B-D: Well, it’s hard for me to separate the artist’s intention for the piece from the work itself in that I feel that if the artist had approached such a film from a viewpoint of, `I want to really show what rape is, and I want to show how horrible it is, and I don’t want to sugarcoat because it’s not sugarcoated in real life, and I want to present it in its rawest form’, that to me would be a more artistic way of going about it. So again, it’s hard for me to separate the artist’s intention from the work. I don’t know if that’s an answer that works for you, but that’s just how I view it.
Chris, you and I could sit here for five years and still not come to conclusion of what is…because a naked girl in a museum to somebody is art, to somebody else it’s defaming to his eyes to see something like this. Forget about what everybody else writes on the internet, and the thousands of websites that are devoted to it. Let’s take intellectual, intelligent, educated people. Some of them say that it is misogynistic, anti-female, disgusting, without a streak of artistry, others say it’s a genius of a movie.
B-D: Feminist scholars have actually come out and supported the film. They’ve written articles on the movie seeing it as a feminist piece of work. So there are two sides, absolutely.
Ok, so which side shall I take? Those that have said it’s an exploitation movie, or those that have said it’s a work of genius? I don’t take any side.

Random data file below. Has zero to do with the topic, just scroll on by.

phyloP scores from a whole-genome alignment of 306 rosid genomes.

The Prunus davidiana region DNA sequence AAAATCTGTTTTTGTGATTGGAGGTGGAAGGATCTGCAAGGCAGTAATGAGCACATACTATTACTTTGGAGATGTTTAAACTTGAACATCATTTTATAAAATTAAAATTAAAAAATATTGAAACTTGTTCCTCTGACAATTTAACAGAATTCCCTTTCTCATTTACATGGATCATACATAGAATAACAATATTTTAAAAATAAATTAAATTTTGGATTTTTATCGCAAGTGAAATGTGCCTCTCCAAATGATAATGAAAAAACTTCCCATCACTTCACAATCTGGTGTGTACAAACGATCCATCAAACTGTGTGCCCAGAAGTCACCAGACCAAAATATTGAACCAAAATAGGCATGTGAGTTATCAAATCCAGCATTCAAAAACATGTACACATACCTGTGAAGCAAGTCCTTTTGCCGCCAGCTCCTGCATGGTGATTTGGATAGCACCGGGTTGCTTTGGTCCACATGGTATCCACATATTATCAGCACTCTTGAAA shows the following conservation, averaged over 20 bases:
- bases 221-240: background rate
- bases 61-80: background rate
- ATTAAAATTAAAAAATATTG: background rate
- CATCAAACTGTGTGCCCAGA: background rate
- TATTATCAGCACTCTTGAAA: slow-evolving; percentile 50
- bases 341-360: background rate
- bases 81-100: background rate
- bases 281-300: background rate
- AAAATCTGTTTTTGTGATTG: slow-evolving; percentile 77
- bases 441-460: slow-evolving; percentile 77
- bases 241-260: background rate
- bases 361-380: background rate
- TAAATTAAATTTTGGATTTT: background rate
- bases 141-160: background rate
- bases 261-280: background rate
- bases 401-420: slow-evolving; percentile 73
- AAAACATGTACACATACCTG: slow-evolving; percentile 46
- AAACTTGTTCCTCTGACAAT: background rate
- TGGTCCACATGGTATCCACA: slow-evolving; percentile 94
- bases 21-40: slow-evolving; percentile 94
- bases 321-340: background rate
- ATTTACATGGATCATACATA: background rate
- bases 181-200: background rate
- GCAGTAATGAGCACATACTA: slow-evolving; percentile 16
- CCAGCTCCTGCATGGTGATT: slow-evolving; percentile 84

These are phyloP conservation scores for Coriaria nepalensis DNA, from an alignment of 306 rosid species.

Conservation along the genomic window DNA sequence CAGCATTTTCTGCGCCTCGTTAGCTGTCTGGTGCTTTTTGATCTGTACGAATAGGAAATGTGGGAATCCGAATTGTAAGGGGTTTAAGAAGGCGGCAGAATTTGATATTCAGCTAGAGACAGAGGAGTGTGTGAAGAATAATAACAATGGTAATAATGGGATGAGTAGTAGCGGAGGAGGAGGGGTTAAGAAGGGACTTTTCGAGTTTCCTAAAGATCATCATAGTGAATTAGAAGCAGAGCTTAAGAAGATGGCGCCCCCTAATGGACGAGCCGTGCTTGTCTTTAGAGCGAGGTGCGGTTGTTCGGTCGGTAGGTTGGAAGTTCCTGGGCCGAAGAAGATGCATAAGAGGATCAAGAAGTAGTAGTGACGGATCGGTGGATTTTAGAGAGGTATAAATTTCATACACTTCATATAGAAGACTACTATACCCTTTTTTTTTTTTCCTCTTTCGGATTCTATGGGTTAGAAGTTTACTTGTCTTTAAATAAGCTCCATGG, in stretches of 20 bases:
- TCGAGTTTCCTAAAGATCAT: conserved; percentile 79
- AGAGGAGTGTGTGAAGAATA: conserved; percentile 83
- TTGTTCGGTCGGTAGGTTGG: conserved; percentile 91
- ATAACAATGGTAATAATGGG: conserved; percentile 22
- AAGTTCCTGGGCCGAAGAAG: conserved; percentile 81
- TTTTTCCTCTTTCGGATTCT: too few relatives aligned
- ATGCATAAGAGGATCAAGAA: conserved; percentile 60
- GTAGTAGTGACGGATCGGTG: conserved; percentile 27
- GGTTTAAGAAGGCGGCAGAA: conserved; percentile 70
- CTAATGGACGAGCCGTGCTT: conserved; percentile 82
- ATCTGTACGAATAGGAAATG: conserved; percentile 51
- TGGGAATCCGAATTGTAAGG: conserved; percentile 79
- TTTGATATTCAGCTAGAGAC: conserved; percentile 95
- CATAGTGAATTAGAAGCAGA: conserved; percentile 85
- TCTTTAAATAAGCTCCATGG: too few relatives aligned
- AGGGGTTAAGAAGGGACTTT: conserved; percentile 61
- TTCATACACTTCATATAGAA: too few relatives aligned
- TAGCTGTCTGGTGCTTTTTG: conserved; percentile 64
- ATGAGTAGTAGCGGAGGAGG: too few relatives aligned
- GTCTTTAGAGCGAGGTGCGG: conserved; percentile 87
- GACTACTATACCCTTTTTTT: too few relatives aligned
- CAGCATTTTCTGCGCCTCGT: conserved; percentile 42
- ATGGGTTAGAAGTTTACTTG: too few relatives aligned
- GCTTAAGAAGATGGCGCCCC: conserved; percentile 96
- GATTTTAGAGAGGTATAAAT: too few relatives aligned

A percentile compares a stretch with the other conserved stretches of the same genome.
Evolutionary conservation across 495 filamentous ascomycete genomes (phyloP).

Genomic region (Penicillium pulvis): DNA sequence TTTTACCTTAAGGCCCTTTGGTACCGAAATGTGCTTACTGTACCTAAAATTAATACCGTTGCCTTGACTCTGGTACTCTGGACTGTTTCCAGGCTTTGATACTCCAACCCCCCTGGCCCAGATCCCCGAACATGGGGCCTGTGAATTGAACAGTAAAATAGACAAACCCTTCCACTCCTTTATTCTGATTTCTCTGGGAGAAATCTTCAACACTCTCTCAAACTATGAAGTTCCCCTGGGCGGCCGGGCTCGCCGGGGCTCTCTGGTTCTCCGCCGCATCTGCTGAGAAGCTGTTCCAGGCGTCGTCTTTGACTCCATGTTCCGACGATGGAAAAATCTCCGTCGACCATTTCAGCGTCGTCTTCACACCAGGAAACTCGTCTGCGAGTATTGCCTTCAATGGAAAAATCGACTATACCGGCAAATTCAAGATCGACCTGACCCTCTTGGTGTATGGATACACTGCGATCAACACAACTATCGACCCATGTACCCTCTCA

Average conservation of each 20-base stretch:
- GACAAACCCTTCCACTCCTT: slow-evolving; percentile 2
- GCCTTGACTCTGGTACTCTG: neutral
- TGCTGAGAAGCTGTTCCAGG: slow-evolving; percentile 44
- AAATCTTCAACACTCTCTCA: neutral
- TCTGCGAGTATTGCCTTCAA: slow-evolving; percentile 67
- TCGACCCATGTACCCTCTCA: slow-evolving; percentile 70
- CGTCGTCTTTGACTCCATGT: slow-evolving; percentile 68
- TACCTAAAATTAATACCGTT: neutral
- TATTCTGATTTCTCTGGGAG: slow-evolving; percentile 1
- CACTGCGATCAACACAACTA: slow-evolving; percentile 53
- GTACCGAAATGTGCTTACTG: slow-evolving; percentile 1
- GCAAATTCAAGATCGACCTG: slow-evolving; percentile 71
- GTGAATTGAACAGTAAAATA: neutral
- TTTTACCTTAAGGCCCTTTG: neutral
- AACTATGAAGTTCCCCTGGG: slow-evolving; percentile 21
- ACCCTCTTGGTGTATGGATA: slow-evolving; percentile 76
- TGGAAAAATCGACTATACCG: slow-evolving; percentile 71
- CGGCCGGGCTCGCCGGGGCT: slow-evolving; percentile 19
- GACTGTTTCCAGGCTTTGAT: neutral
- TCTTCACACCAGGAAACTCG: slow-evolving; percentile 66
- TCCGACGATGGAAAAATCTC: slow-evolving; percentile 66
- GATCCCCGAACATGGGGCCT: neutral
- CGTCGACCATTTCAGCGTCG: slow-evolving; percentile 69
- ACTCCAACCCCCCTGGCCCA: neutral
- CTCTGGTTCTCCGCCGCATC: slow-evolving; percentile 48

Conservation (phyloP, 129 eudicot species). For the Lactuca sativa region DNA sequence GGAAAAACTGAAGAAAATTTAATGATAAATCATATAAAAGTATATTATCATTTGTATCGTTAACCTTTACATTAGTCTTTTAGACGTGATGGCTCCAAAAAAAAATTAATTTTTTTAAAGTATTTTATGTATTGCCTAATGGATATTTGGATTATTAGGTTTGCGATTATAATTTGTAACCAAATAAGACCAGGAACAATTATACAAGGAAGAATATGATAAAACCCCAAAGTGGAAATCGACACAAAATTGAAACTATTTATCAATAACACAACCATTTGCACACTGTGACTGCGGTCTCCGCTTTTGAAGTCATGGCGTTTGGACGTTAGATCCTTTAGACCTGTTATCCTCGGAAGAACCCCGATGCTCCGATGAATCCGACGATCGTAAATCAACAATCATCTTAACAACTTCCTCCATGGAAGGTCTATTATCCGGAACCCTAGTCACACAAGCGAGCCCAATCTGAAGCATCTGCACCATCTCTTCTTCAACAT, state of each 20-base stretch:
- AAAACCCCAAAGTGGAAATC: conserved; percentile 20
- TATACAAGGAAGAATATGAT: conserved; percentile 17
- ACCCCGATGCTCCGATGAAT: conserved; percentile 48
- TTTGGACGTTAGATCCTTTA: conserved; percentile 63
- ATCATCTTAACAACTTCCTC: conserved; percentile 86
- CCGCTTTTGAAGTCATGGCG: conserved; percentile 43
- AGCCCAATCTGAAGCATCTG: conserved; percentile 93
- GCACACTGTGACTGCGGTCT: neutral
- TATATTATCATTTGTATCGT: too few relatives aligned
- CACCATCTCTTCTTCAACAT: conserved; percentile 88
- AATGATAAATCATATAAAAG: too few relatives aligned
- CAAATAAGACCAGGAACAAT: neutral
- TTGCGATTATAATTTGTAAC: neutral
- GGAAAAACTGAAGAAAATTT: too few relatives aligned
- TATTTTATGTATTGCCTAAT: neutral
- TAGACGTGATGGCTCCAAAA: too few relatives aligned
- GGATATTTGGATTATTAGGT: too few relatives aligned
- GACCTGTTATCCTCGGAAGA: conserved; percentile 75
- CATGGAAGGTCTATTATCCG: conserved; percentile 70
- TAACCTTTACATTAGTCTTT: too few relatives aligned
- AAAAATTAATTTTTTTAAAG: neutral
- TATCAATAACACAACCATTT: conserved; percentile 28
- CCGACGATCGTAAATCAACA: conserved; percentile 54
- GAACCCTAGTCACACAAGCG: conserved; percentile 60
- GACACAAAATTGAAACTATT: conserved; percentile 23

B-D: Well I think in a way…just the fact that you got such a strong reaction at all says something for the film.
32 years later, yeah. Right. But remember where I came from. I came from a point – I don’t know if you’ve ever encountered [this] – of saving a girl who’d just been viciously gang-raped, beaten almost to death, broken jaw, blood, mud, walking out of the bushes toward me in an isolated, half-dark park in New York City. Have you seen something like this?
No. There you are. I’ve seen it, so I know the horrors of a girl who’s been raped. I’ve seen it. I witnessed it. I’ve been to the battlefield…a soldier who’s been to the battlefield has seen blood, and death, and horrific scenes. Ok? You haven’t been there. So what I saw is [what you see in] the movie…and I hope I put it in such a way that you will see what this girl that I saved went through. And the fact is that whether you deny it or not, you’re sitting here with me because you want to know more about this…it affected you. So there you are. Again, we can go around and around and around and around…and I will never plead guilty and I will never plead innocent. So get the jury and let them decide. [Laughs]
B-D: How involved were you in the remake initially? Did they come to you and say, `we would like to remake your film?’